Artists Rights Enforcement Corp.

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CIVIL ACTION NO. 6:18-CV-00031-RWS (E.D. Tex. Sep. 6, 2018)





Before the Court is Defendant Artists Rights Enforcement Corporation's Motion to Dismiss. Docket No. 3. Plaintiff Jerri Jones filed a Response. Docket No. 7. Defendant filed a Reply (Docket No. 8), and Plaintiff filed a Sur-Reply (Docket No. 9). Based on the briefing, Defendant's Motion is GRANTED.


This case involves a famed musical group known as "The Dixie Cups." Originally formed in the 1960s, the Dixie Cups consisted of a trio of singers who first sang together in grade school: sisters Barbara Ann and Rosa Lee Hawkins, plus their cousin Joan Marie Johnson ("Ms. Johnson").

On January 4, 1984, Defendant Artists Rights Enforcement Corporation ("AREC"), a New York corporation, and Ms. Johnson, a resident of Louisiana, entered into a contract (the "contract") in which Ms. Johnson engaged AREC to collect all music royalties due to her as a member of the Dixie Cups. In return, she agreed to pay AREC 50 percent of all royalties that it collected on Ms. Johnson's behalf. See Docket No. 2 at 6-7.

Ms. Johnson passed away in October 2016 and her will was probated in Louisiana. Docket No. 2 at 3. In her will, Ms. Johnson bequeathed her music royalties to her niece and goddaughter, Plaintiff Jerri Jones ("Jones"). However, a dispute soon arose between Jones and AREC, as AREC continued to retain 50 percent of all royalty payments after Ms. Johnson's death. AREC filed a lawsuit against Jones in New York, but the Court dismissed it for lack of jurisdiction over Jones. See Docket No. 9-4. AREC next filed a similar lawsuit in California, but that court also dismissed it for lack of jurisdiction over Jones. See Docket No. 9-5; Artists Rights Enforcement Corp. v. Jones, No. BC669742 (Cal. Sup. Ct. Jan. 5, 2018).

Jones filed this action in Texas state court, seeking a declaratory judgment that Jones is not bound by the Contract and that AREC is not entitled to 50 percent of Jones's royalties. Docket No. 2 at 4. Jones also seeks money damages for the amount AREC has already taken from Jones. Id. On January 26, 2018, AREC removed this case to federal court. Docket No. 1. AREC then filed the present Motion to Dismiss for Lack of Jurisdiction. Docket No. 3.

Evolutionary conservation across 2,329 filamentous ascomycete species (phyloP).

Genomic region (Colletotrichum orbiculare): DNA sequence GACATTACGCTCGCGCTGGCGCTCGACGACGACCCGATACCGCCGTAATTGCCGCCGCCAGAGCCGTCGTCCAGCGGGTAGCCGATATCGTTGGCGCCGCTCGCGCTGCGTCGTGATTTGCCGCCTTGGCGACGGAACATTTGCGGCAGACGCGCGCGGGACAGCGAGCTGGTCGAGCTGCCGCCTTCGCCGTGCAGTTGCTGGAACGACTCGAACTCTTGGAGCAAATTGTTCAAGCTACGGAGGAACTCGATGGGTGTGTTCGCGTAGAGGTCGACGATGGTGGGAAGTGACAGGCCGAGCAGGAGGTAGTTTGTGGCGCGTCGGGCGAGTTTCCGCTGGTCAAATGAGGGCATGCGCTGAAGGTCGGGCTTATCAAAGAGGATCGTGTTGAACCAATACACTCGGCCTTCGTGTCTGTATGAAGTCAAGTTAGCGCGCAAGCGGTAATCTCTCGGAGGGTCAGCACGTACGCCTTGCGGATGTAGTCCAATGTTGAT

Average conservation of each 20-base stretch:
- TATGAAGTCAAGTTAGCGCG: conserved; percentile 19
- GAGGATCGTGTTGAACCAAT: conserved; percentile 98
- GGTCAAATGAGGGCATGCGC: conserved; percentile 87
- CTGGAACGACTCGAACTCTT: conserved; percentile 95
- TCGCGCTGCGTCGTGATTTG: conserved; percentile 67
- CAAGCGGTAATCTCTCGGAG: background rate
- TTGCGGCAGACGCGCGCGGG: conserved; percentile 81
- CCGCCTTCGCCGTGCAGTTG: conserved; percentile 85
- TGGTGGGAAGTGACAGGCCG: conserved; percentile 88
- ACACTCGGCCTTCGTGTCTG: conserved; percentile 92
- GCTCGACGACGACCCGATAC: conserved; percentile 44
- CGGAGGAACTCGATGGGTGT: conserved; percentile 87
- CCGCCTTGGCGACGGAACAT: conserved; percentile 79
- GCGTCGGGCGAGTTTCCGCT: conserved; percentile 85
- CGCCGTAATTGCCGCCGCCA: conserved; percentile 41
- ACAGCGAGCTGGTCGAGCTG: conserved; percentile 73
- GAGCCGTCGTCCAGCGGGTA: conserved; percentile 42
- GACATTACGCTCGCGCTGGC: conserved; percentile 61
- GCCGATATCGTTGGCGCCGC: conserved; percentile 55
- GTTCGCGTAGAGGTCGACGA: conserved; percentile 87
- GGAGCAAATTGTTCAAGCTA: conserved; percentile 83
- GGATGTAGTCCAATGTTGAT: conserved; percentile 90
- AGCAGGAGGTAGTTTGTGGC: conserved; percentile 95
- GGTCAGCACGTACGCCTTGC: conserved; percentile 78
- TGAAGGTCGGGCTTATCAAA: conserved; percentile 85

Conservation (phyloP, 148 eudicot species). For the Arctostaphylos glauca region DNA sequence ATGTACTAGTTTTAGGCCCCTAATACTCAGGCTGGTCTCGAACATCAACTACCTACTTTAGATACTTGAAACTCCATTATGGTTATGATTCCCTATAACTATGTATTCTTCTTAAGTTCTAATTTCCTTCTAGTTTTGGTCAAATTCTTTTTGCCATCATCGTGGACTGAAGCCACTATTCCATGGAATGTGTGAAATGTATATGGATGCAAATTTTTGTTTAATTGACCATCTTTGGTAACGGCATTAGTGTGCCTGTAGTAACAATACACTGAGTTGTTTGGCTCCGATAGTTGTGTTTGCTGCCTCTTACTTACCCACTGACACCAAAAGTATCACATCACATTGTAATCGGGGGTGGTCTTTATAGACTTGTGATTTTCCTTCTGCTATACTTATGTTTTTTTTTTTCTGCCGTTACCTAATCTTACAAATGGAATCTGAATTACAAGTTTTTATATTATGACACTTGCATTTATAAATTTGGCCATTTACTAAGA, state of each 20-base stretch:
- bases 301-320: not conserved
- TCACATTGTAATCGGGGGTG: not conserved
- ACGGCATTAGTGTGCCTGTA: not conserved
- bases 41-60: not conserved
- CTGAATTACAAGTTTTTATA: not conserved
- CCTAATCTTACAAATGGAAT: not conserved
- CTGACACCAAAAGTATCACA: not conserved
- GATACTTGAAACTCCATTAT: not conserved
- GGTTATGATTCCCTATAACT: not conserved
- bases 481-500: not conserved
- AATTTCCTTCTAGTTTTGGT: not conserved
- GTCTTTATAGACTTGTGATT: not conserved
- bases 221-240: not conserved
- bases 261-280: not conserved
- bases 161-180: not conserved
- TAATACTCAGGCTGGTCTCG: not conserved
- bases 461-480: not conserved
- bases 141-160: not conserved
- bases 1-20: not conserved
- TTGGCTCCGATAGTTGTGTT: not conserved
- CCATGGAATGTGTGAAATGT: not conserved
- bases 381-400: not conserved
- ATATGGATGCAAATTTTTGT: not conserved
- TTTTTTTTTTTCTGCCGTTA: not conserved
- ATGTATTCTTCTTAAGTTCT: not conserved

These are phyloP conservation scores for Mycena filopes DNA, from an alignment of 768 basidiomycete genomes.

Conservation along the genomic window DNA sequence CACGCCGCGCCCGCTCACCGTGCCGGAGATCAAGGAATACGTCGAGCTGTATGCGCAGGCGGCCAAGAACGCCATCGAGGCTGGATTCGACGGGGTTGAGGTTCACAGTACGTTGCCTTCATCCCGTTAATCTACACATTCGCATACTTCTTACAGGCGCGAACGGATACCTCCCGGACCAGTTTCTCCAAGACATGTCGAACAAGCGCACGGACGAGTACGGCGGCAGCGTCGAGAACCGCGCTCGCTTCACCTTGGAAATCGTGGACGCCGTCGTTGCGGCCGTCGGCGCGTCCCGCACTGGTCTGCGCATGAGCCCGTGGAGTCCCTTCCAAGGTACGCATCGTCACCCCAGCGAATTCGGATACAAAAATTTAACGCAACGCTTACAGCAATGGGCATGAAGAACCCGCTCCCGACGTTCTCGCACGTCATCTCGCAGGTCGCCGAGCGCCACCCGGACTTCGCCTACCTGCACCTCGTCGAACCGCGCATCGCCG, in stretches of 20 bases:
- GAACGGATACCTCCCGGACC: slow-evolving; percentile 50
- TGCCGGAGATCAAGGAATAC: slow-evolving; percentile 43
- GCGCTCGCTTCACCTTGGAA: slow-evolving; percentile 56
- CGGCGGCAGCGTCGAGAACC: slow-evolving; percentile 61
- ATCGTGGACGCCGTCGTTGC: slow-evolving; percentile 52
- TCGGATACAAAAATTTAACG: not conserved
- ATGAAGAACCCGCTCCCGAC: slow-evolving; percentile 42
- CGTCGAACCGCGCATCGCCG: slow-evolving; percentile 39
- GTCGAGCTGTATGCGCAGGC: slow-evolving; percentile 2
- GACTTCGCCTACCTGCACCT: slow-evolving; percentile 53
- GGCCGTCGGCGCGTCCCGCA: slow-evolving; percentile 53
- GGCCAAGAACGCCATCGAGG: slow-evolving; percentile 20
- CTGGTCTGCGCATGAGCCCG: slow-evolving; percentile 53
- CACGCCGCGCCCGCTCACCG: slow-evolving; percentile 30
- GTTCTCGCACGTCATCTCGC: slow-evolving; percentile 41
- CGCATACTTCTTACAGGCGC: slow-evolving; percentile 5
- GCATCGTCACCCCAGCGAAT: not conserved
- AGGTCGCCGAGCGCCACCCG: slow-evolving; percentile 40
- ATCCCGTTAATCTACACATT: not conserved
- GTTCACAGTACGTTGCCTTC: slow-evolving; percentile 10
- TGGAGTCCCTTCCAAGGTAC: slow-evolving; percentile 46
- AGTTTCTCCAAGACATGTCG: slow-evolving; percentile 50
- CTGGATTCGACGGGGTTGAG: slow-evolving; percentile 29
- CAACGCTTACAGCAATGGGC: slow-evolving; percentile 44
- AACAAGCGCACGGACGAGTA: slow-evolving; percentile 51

Absent a controlling federal statute, a plaintiff may establish personal jurisdiction under Texas's long-arm statute when that exercise of personal jurisdiction comports with due process. Gundle Lining Const. Corp. v. Adams Cty. Asphalt, Inc., 85 F.3d 201, 204 (5th Cir. 1996).

The Texas long-arm statute authorizes the exercise of jurisdiction over non-residents "doing business" in Texas. Id . (quoting TEX. CIV. PRAC. & REM. CODE ANN. § 17.042 (West)). The Texas Supreme Court has interpreted the "doing business" requirement broadly, allowing the long-arm statute to reach as far as the federal Constitution permits. Id. (citing Schlobohm v. Schapiro, 784 S.W.2d 355, 357 (Tex. 1990)). Thus, the two-step inquiry is actually a federal due process analysis. Johnston v. Multidata Sys. Int'l Corp., 523 F.3d 602, 609 (5th Cir. 2008).

A court's exercise of personal jurisdiction over a non-resident defendant comports with constitutional due process requirements when: (1) the defendant "purposefully availed" itself of the benefits and protections of the forum state by establishing "minimum contacts" with that state, and (2) the exercise of personal jurisdiction does not offend traditional notions of "fair play and substantial justice." Moncrief Oil Int'l, Inc. v. OAO Gazprom, 481 F.3d 309, 311 (5th Cir. 2007) (citing Int'l Shoe Co. v. Wash., 326 U.S. 310, 316 (1945)). Both prongs must be satisfied in order for a court to exercise personal jurisdiction over a defendant. Id.

The "minimum contacts" prong is further subdivided into contacts that confer "specific jurisdiction" and those that confer "general jurisdiction." General jurisdiction exists when a nonresident defendant's contacts with the forum state are "substantial, continuous, and systematic." Johnston, 532 F.3d at 609 (citing Helicopteros Nacionales de Colombia, S.A. v. Hall, 466 U.S. 408, 414-19 (1984)). The defendant's contacts with the forum state are evaluated "over a reasonable number of years" up to the date the lawsuit was filed and are to be reviewed in total rather than in isolation from one another. Id. at 610.